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Let $(R, \mathfrak{m})$ be a noetherian local ring, and let $\hat R$ be its $\mathfrak{m}$-adic completion. Extension of scalars allows one to transform an $R$-scheme into an $\hat R$-scheme. Is this association surjective, up to isomorphism? More precisely, given a finite type scheme $X \to \mathrm{Spec} \ \hat R$, does there exist an $R$-scheme $Y$ and an $\hat R$-isomorphism $$X \cong Y \times_{\mathrm{Spec} \ R} \mathrm{Spec} \ \hat R\ \ ? $$

My interest stems from the case where $R$ is the ring of germs of holomorphic functions at the origin in $\mathbb{C}$. If $t$ is the usual coordinate on $\mathbb{C}$, then we have a canonical isomorphism $\hat R \cong \mathbb{C}[[t]]$, where the latter is the ring of formal power series in $t$. Is every formal family $X \to \mathbb{C}[[t]]$ isomorphic to an analytic family? I suppose it may be relevant that $R$ is henselian in my example (by the implicit function theorem).

Update: Let $K$ be the field of fractions of $R$, and let $\hat K$ be the field of fractions of $\hat R$. Suppose that there exists a $K$-scheme $Y_K$ and a $\hat K$ isomorphism $X_{\hat K} \cong Y_K \times_{\mathrm{Spec} \ K} \mathrm{Spec \ \hat K}$. Can we conclude that there exists an $R$-scheme $Y$ as above, which necessarily has generic fiber $Y_K$? That is, if we already know the generic fiber is algebraic, can we arrange for the whole scheme to be algebraic?

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An elliptic curve over $\widehat{R}$ with $j$-invariant not in $R$ is a counterexample. (Concretely, if the $j$-invariant over $\mathbf{C}[\![t]\!]$ has radius of convergence 0 then it cannot arise from an analytic family of elliptic curves.) –  user30180 Jun 15 '13 at 0:14
    
Nice! This example evaporates if I add an extra hypothesis on the generic fiber of $X$, so I will update my question. –  Xander Faber Jun 15 '13 at 8:31
    
For any noetherian pair $(R,\mathfrak{m})$, one knows: giving a quasicoherent (qc) sheaf $F$ on $S := \mathrm{Spec}(R)$ is the same as giving a qc sheaf $\hat{F}$ on $\hat{S} := \mathrm{Spec}(\hat{R})$, a qc sheaf $F_U$ on $U = S - V(\mathfrak{m})$, and an isomorphism between the two over $U \times_S \hat{S}$. The same comment applies to "quasicoherent sheaves" replaced by "affine/quasiprojective morphisms." –  anon Jun 15 '13 at 8:51
    
Anon - reference? –  Xander Faber Jun 15 '13 at 9:13
    
stacks.math.columbia.edu/tag/05E5 –  anon Jun 15 '13 at 9:25
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This is really just ayanta's example again: even with the condition on the generic fiber, the answer is still "no". Let $R$ be the local ring of $k[s,t]$ at the maximal ideal $\langle s,t\rangle$. Begin with $Y_R$ being $\mathbb{P}^1_R$ -- this is not the final scheme. For the base change $Y_{\widehat{R}}$ of $Y_R$, restrict over the closed subscheme $Z(s) = \text{Spec} \widehat{R}/s\widehat{R}$. Let $D_s \subset \mathbb{P}^1_{Z(s)}$ be a Cartier divisor that is flat over $Z(s)$ of relative degree $4$ and whose corresponding $j$-invariant, $j(D_s)\in \widehat{R}/s\widehat{R}$, is not the pullback of an element in $R/sR$. Now let $X$ be the blowing up of $\mathbb{P}^1_{\widehat{R}}$ along the codimension $2$ closed subscheme $D_s$.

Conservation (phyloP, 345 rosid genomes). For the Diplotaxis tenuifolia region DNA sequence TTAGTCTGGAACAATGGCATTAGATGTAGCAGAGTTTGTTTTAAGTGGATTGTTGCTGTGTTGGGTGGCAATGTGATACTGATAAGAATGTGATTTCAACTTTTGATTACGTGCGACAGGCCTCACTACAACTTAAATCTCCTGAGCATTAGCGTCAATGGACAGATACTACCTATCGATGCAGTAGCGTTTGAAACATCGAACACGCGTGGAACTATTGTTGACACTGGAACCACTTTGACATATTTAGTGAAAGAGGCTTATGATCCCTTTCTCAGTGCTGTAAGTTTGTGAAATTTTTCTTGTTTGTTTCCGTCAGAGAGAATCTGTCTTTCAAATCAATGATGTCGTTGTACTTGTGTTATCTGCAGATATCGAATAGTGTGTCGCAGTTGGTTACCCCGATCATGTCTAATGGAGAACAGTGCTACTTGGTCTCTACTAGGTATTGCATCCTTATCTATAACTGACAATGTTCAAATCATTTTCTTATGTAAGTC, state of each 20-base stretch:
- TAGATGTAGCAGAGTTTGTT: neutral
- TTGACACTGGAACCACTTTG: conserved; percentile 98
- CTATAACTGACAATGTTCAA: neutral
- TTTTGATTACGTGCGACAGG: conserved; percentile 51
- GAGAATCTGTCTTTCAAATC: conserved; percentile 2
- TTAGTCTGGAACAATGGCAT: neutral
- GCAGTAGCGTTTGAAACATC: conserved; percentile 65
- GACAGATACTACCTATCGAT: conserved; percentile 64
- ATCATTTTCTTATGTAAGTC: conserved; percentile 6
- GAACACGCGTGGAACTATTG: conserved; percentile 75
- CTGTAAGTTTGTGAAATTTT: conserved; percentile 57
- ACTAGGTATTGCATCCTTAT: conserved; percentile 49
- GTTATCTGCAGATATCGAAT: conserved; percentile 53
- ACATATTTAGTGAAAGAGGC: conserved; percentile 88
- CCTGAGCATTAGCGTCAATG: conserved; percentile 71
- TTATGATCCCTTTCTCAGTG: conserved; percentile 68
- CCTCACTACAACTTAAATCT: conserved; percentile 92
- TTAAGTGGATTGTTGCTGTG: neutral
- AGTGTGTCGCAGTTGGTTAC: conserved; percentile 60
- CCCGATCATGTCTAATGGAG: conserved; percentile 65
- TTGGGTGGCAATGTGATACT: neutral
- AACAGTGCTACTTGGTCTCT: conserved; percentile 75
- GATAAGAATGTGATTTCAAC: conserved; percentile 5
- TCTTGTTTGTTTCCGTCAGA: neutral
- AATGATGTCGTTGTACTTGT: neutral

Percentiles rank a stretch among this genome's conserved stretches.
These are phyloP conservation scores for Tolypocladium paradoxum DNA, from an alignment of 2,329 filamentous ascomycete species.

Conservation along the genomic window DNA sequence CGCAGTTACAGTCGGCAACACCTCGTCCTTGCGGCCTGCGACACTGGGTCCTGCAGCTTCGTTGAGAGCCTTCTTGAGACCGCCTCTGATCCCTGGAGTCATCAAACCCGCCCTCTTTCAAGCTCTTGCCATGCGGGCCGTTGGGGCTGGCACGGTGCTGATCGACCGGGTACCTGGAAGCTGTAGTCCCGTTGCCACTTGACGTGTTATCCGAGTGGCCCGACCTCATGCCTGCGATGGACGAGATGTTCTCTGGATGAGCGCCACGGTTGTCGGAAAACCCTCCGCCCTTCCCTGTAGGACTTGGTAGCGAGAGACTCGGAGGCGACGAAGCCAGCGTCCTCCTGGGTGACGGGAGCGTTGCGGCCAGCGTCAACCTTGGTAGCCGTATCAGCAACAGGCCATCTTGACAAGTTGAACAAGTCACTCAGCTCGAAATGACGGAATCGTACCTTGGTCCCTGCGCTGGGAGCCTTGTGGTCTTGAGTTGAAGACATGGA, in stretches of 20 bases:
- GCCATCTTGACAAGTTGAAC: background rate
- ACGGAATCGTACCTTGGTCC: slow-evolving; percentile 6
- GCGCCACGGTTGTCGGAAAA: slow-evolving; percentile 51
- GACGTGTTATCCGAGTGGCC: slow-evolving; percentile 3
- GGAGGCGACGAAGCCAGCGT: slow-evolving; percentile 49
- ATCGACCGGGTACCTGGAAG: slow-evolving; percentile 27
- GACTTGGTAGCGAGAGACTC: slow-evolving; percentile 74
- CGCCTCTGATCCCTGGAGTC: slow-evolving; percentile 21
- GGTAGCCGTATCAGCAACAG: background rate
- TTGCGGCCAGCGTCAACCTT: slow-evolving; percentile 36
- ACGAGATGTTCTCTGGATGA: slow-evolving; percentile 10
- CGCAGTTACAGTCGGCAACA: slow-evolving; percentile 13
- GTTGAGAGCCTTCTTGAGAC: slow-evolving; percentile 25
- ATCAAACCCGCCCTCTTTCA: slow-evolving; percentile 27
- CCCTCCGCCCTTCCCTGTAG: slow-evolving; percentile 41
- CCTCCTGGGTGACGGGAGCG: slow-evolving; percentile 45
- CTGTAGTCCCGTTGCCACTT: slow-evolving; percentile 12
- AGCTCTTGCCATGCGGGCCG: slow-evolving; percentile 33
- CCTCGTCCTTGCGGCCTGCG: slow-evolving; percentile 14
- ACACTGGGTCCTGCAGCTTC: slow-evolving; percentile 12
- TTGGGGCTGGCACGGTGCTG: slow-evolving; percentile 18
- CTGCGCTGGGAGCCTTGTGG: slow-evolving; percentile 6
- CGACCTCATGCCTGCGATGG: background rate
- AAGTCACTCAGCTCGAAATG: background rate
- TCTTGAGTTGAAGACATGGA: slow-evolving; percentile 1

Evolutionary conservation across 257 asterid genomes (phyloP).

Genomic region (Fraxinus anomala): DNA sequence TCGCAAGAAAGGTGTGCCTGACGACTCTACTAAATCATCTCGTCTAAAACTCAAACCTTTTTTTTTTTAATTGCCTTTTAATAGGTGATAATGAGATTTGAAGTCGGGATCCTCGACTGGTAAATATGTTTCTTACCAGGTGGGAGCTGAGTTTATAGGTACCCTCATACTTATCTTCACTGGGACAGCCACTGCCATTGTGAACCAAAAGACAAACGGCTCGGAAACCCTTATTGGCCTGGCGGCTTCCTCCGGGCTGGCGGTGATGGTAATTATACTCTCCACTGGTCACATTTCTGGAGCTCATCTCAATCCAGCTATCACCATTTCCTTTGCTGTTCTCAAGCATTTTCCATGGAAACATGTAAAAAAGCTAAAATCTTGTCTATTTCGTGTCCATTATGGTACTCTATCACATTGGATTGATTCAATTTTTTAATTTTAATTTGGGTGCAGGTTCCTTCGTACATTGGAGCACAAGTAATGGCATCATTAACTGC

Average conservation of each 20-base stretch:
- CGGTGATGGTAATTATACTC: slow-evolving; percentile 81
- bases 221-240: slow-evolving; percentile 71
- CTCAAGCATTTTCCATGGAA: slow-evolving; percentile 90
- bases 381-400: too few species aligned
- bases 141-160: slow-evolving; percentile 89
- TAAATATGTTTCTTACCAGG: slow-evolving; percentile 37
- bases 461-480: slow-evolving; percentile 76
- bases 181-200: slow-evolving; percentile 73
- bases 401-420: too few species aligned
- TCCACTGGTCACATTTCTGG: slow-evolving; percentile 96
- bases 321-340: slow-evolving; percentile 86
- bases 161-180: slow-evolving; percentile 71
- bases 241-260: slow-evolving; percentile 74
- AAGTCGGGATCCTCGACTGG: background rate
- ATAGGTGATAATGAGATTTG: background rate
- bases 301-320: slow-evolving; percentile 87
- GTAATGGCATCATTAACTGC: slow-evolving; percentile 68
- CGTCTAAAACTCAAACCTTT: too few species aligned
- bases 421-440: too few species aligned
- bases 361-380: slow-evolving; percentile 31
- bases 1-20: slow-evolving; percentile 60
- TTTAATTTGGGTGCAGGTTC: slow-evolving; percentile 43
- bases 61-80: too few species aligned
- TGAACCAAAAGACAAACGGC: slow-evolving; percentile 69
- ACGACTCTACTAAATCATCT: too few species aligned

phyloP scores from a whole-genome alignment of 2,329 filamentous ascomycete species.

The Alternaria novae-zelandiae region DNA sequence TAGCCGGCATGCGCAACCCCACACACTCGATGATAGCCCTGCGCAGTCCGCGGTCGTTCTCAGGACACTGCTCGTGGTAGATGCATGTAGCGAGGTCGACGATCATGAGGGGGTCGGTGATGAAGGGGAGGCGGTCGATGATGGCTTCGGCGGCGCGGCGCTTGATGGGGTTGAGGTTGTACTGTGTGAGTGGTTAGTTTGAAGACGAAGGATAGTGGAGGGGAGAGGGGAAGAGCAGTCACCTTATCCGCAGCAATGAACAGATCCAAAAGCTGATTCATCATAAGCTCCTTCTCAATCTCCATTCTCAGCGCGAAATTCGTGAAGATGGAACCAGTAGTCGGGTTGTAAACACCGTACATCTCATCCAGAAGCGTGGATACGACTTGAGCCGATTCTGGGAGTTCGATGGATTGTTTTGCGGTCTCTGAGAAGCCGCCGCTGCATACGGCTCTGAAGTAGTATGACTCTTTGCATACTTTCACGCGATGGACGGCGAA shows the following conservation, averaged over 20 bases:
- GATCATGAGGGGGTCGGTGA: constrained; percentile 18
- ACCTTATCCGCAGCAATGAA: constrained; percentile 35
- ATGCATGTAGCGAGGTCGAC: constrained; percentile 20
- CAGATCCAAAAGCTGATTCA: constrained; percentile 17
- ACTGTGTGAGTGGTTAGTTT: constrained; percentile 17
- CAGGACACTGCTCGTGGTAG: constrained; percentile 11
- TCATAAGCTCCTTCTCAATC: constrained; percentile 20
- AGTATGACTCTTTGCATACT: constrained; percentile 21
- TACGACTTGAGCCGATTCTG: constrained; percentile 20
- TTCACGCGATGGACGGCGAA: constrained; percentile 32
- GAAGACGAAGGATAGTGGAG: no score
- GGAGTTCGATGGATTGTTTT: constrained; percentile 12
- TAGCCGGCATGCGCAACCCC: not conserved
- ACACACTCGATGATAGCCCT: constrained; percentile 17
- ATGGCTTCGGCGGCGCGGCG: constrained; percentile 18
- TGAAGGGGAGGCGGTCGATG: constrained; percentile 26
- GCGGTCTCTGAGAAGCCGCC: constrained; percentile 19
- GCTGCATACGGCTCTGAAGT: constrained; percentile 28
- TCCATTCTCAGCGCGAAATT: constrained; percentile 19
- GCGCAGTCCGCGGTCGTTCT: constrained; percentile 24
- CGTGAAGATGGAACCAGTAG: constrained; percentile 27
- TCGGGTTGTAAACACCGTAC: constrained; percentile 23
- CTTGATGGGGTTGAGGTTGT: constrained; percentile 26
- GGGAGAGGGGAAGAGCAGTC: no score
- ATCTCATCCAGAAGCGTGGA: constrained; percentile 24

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Great example! If I understand correctly, the fact that $R$ has dimension $>1$ means that you can arrange a descent obstruction without touching the generic fiber of $\mathbb{P}^1_R$. –  Xander Faber Jun 19 '13 at 1:36
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In Jason's example, the obstruction is that even the restriction above $\mathrm{Spec}(\widehat{R}/s\widehat{R})$ does not descend. Now let $U\subset \mathrm{Spec}({R})$ (resp. $\widehat{U}\subset \mathrm{Spec}(\widehat{R})$) be the complement of the closed point. If one assumes that the restriction of $X$ to $\widehat{U}$ descends to $U$, then the answer is yes in many cases. This is discussed in my paper "Un problème de descente", Bull. Soc. Math. France 124 (1996), 559-585.

Of course, in Xander's original case, we have $U=\mathrm{Spec}(K)$.

Unfortunately I have no time right now to elaborate (or even check the statements!). If I remember correctly, there is a descent datum on $X$ relative to $R\to\widehat{R}$, so the problem then becomes an effectivity question.

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@Laurent Many thanks! This article is exactly what I need! –  Xander Faber Jun 19 '13 at 1:32
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